Harry S. LaForme a justice of the Ontario Court, was called to the bar in 1979. Prior to becoming a judge, he began his career at Osler, Hoskin, and Harcourt and, after a brief time with Osler, he ran an Aboriginal law practice focusing on constitutional and human rights issues. He has appeared before all levels of court and has represented Aboriginal interests in Switzerland, New Zealand, and England. In 1989, he led the Indian Commission of Ontario; in 1991, he was made chair of the Royal Commission on Aboriginal Land Claims; and in 2004, he was appointed to the Ontario Court of Appeal. He received a 1997 National Aboriginal Achievement Award in the area of law and justice, and on three occasions Aboriginal elders have presented him with an eagle feather, symbolizing honesty, integrity, and respect. He is the first Aboriginal person to sit on an appellate court in Canada.


Kyle Matthews is the senior deputy director of the Will to Intervene Project at the Montreal Institute for Genocide and Human Rights Studies. He co-authored the book Mobilizing the Will to Intervene and has advised members of Parliament on issues related to international peace and security. He joined MIGS after more than five years of diplomatic service at the Office of the United Nations High Commissioner for Refugees. He previously worked for CARE Canada in Albania and later at its headquarters, in Ottawa, where he managed various humanitarian response initiatives and peace-building projects in Afghanistan, sub-Saharan Africa, and the Middle East. Kyle is the president of the Canadian International Council in Montreal and a member of the Montreal Council on Foreign Relations. In 2011, he joined the New Leaders program at the Carnegie Council for Ethics in International Affairs and the advisory board of the Canadian Centre for the Responsibility to Protect. Originally from Ottawa, Kyle holds an M.A. in development and international relations at Aalborg University in Denmark, a certificate in refugee issues from York University, and a B.A. in history from Carleton University.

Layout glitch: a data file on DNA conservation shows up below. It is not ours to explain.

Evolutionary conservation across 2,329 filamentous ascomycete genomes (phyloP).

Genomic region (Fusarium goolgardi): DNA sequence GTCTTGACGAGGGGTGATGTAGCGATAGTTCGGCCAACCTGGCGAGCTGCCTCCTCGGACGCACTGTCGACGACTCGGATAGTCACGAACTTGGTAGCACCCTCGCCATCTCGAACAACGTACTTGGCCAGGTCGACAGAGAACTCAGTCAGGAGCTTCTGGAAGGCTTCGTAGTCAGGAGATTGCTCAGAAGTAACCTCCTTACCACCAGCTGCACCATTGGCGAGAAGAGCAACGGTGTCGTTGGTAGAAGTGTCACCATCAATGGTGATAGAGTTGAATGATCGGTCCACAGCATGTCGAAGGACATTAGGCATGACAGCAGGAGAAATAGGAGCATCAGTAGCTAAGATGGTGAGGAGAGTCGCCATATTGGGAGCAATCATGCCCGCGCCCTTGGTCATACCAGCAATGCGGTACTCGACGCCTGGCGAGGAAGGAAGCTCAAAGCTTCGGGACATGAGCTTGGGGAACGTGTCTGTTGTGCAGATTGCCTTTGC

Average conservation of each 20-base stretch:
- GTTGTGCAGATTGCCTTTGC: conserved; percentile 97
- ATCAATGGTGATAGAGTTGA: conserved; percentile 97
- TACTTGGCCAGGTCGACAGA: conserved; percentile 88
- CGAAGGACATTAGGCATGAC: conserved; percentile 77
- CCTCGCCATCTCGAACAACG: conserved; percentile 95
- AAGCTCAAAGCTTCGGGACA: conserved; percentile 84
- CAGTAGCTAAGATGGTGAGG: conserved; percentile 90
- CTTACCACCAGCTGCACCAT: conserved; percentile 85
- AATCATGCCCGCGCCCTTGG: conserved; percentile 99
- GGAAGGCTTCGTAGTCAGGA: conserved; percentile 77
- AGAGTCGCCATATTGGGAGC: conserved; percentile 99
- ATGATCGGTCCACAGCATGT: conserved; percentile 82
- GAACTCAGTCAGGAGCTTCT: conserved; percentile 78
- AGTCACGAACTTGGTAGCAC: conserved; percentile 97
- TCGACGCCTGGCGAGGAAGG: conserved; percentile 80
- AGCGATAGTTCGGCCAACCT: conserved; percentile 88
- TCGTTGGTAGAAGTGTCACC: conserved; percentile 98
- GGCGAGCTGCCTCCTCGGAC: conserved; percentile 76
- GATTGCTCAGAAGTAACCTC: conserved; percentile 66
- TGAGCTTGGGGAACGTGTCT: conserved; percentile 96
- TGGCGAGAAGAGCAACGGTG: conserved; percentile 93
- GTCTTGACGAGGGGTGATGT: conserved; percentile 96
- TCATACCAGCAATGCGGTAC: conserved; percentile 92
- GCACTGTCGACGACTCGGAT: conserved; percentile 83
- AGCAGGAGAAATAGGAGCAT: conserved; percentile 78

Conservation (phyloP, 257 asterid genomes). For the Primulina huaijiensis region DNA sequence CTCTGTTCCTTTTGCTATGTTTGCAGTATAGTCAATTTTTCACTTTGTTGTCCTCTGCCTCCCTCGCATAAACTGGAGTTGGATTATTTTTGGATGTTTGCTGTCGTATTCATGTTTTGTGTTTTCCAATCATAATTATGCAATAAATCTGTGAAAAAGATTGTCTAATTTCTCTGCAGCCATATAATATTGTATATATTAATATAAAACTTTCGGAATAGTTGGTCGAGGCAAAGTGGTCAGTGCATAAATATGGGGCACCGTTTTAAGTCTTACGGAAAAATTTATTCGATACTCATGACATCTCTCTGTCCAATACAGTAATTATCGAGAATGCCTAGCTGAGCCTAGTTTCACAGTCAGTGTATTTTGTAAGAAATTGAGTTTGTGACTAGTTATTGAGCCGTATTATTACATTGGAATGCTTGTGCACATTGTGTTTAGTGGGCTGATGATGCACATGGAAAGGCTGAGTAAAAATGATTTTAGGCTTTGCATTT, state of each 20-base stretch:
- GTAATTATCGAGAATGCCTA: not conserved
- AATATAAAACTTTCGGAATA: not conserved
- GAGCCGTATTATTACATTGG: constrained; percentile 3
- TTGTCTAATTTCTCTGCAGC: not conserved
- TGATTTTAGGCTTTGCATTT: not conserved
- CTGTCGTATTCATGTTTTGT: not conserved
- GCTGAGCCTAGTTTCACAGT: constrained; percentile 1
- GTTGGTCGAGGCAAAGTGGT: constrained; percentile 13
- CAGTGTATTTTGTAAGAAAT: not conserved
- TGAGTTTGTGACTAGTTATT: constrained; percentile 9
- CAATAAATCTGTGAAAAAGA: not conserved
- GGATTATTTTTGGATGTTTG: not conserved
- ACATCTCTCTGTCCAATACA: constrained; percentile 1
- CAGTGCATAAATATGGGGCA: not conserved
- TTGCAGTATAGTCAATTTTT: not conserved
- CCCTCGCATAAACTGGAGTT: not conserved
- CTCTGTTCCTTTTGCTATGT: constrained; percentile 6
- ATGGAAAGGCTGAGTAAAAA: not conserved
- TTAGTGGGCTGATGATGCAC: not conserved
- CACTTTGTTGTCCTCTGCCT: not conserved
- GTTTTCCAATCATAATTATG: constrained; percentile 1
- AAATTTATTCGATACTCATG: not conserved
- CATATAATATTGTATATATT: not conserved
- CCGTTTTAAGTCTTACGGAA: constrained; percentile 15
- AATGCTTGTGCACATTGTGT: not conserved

Sukanya Pillay is the executive director and general counsel of both the Canadian Civil Liberties Association and Education Trust. She has appeared before international venues and domestic bodies—including the Supreme Court of Canada—to argue that the protection of fundamental rights is a prerequisite for peace and security. Sukanya has visited dozens of conflict zones in Europe, Africa, Asia, and the Middle East; appeared before United Nations treaty bodies and Canadian courts to speak about human rights issues; and represented clients or presented expert evidence before administrative and judicial bodies in the United States, India, Canada, and Europe.


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The Walrus Talks is a national series of events produced by the charitable, non-profit Walrus Foundation as part of an educational mandate to provide forums for conversation on matters vital to Canadians. The Walrus Foundation produces The Walrus magazine, the most awarded publication in Canada, as well as producing content at thewalrus.ca, on Walrus TV, and on stages from coast to coast to coast.

The Walrus Talks format features eight speakers for seven minutes each on various themes relating to a single topic. Each event offers lively, thoughtful, inspiring, riveting, smart, new thinking from scientists, writers, performers, scholars, and leaders of business and the arts. Each Talks event is followed by a spirited reception with attendees and participants.

The Walrus Talks delivers fresh ideas and new ways of looking at big issues. The Walrus has no “wings.” Our speakers are chosen to reflect a range of experiences and viewpoints, but they all have one thing in common: the desire for real conversation about issues that affect the future of Canada. Our goal is for audience members to think “I never thought about it that way” when the Talks are over.

Dates, details, and ticket information are available at thewalrus.ca/events.